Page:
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With BA.2.12.1 now dominant in US, experts eye new subvariants BA.4 and BA.5


A person holds a positive SARS-CoV-2 rapid test on February 17, 2022 in Berlin, Germany.
Enlarge / A person holds a positive SARS-CoV-2 rapid test on February 17, 2022 in Berlin, Germany.

Omicron subvariant BA.2.12.1 has overtaken BA.2 as the dominant version of the pandemic coronavirus in the US, now accounting for an estimated 59 percent of cases nationwide. But BA.2.12.1’s reign may end as quickly as it began, with yet another batch of omicron subvariants gaining ground—BA.4 and BA.5—and threatening to cause more breakthrough infections.

BA.2.12.1 has a transmission advantage over BA.2, which itself has an edge over the initial omicron subvariant, BA.1, that caused a towering surge of US cases in mid-January. BA.2 peaked in mid-April, accounting for 76 percent of US cases at its height. But then came BA.2.12.1, which is named for being the 12th lineage stemming from BA.2 and the first branch of that BA.2.12 lineage.

When BA.2 peaked in mid-April, BA.2.12.1 accounted for about 18 percent of cases. It reached about 43 percent prevalence by mid-May and has since overtaken BA.2, which currently accounts for only about 35 percent of cases. BA.2.12.1 is dominant in every region of the country, except for the Northwest, according to the Centers for Disease Control and Prevention.

But, while BA.2.12.1 continues its rise, omicron subvariants BA.4 and BA.5 are gaining ground. In mid-May, BA.4 and BA.5 collectively accounted for less than 2 percent of cases nationwide. But now, they’re accounting for at least 6 percent, according to the latest figures from the CDC.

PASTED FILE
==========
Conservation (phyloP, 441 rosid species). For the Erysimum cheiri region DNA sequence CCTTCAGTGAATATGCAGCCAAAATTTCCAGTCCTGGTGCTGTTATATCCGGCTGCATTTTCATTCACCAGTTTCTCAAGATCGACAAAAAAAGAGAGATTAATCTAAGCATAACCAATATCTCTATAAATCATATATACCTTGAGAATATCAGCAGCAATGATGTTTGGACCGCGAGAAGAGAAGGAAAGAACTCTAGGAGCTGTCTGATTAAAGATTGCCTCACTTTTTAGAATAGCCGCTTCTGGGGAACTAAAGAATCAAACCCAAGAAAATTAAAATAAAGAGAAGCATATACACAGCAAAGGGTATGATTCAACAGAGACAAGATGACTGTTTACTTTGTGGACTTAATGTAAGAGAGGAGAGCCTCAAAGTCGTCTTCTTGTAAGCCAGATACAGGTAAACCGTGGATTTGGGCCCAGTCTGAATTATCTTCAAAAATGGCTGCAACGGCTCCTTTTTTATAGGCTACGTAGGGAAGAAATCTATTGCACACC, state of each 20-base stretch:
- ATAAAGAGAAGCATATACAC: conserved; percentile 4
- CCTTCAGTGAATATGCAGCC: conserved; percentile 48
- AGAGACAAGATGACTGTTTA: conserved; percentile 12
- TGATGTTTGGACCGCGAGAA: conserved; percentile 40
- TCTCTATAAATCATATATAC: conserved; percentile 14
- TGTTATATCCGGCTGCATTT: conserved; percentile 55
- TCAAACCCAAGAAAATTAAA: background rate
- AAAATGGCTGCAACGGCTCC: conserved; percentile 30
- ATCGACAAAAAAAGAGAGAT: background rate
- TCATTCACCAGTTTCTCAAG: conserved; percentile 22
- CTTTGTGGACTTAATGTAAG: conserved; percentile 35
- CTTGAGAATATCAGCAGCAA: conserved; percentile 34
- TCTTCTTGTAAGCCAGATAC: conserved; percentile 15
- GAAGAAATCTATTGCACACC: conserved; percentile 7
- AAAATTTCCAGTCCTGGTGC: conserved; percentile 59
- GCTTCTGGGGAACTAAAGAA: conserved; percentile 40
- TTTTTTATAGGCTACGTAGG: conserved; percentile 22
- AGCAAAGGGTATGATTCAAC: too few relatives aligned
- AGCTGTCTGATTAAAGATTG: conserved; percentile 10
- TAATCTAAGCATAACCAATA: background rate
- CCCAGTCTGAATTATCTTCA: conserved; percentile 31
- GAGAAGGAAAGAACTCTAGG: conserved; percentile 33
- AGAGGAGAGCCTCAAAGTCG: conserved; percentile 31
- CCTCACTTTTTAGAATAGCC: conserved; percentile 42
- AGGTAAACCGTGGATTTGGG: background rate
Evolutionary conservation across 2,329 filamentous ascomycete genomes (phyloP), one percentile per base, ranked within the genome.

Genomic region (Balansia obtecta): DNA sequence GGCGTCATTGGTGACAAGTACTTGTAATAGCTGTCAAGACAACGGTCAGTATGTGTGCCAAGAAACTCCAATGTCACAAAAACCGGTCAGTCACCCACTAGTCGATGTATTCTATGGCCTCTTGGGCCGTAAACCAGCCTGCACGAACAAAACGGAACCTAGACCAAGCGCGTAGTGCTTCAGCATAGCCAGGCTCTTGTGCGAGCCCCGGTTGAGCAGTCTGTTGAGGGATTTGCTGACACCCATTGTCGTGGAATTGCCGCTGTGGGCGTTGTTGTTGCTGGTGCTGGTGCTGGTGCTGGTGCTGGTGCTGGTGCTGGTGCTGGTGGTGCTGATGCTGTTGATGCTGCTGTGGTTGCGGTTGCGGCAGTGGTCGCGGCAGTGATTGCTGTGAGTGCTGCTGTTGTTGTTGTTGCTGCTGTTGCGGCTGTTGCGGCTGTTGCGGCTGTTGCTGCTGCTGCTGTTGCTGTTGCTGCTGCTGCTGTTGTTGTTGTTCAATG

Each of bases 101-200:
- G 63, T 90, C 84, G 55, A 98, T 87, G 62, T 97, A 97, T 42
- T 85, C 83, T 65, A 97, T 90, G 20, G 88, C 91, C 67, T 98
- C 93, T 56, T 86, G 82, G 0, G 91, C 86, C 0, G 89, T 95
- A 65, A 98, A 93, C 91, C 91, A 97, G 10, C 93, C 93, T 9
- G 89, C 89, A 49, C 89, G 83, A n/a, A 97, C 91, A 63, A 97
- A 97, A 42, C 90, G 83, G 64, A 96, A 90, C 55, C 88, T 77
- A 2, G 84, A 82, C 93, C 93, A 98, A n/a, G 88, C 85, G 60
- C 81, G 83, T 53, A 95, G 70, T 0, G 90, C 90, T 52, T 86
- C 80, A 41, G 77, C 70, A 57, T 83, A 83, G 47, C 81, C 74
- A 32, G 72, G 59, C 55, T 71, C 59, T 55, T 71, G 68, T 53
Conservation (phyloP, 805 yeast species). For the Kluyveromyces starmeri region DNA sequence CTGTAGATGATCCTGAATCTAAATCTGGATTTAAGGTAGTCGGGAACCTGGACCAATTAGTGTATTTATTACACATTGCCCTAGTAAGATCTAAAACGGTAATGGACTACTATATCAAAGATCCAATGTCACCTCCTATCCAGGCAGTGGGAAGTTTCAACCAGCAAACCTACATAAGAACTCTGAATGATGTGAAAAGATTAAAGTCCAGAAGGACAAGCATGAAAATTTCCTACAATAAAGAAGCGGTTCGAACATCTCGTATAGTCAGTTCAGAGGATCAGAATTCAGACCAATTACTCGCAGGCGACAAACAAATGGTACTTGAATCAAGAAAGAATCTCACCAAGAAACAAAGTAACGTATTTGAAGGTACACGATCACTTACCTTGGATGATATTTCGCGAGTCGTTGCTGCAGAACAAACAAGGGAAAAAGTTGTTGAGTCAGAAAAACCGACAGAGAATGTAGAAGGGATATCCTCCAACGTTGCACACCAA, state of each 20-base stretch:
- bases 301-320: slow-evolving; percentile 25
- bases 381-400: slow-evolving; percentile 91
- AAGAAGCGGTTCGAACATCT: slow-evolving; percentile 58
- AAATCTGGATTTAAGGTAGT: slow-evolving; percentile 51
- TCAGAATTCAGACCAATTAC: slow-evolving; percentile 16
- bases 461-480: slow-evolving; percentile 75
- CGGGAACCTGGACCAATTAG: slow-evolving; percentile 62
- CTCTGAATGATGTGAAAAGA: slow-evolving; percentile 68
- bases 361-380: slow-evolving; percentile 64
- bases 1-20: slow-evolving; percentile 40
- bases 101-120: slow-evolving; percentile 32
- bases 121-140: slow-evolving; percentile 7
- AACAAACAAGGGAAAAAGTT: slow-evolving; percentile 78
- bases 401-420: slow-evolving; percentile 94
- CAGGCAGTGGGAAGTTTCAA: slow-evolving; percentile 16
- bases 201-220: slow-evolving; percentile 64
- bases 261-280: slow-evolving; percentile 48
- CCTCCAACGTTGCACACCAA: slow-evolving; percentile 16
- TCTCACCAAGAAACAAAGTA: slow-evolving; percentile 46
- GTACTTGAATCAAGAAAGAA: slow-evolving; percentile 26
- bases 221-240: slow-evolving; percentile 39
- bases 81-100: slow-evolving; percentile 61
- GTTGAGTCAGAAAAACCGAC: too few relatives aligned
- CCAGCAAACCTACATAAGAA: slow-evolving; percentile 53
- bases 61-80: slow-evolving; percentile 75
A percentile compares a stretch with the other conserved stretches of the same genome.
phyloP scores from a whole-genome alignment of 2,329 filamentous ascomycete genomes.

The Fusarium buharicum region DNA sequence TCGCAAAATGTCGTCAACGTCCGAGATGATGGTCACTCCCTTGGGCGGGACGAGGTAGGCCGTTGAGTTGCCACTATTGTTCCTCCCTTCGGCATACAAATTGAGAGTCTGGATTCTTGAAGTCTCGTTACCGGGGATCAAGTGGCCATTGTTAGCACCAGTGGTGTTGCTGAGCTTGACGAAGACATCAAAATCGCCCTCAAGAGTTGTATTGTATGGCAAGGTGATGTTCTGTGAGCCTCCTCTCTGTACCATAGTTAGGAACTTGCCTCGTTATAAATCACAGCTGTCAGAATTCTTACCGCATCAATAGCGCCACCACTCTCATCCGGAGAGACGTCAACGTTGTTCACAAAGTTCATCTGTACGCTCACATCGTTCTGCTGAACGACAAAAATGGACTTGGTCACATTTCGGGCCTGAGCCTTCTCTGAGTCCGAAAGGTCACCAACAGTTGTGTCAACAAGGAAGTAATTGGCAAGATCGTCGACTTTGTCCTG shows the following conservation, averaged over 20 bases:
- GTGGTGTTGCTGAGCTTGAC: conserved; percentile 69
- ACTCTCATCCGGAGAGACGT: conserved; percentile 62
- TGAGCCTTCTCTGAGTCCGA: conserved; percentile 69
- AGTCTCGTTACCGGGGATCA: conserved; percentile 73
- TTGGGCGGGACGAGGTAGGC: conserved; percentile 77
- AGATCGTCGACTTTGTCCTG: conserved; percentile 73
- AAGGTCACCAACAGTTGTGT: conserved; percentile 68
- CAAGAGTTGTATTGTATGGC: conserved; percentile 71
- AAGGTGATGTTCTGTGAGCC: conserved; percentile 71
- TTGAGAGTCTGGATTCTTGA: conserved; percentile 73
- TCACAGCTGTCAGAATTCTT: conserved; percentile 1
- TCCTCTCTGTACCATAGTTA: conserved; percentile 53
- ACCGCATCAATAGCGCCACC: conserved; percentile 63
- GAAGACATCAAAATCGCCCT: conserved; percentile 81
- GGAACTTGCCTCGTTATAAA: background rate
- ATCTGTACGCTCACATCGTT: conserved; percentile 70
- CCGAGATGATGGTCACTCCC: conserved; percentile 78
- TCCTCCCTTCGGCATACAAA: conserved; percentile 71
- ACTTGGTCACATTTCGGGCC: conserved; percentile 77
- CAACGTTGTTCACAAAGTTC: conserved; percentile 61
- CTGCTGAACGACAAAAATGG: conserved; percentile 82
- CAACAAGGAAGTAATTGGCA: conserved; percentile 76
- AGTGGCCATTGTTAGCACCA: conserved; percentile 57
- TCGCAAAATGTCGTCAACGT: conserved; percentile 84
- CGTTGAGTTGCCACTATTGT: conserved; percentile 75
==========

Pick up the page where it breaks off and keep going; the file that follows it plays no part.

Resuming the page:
Heirs apparent

BA.4 and BA.5 aren’t new; they were first seen causing a massive wave of infection in South Africa in mid-to-late April that peaked in mid-to-late May. BA.4 and BA.5 are often clumped together because they share the same mutations in their spike protein, though they have different mutations elsewhere in their genetic blueprints. The spike protein is the critical protein that SARS-CoV-2 uses to latch onto human cells and, as such, is the prime target of vaccine- and infection-based immune responses.

BA.4 and BA.5 have a lot of unappealing qualities that have experts wary. First, the duo has a clear transmission advantage over BA.2.12.1, according to recent analyses of head-to-head comparisons of BA.4/5 to BA.2.12.1. They are poised to overcome BA.2.12.1 in the US, potentially causing yet another wave of infections.

A recent preprint study posted by researchers in Japan reported that BA.2.12.1, BA.4, and BA.5 replicate better in human lung cells than the previous reigning subvariant, BA.2. But, BA.4 and BA.5 cause more severe disease in hamsters than both BA.2 and BA.2.12.1.

The study also found that BA.4 and BA.5 can evade neutralizing antibodies generated from BA.1 and BA.2 infections. That means that people who have recovered from previous omicron infections may not have optimal protection from BA.4 and BA.5.

Additionally, another recent preprint study by researchers at Columbia University reported that BA.4 and BA.5 are better able to thwart immune responses in vaccinated and boosted people than BA.2 and BA.2.12.1. Specifically, BA.2.12.1 was 1.8-fold more resistant to the antibodies from vaccinated and boosted people than BA.2. But, BA.4 and BA.5 were collectively 4.2-fold more resistant. “Thus,” the authors concluded, the rise of BA.4 and BA.5 “is likely to lead to more breakthrough infections in the coming months.”





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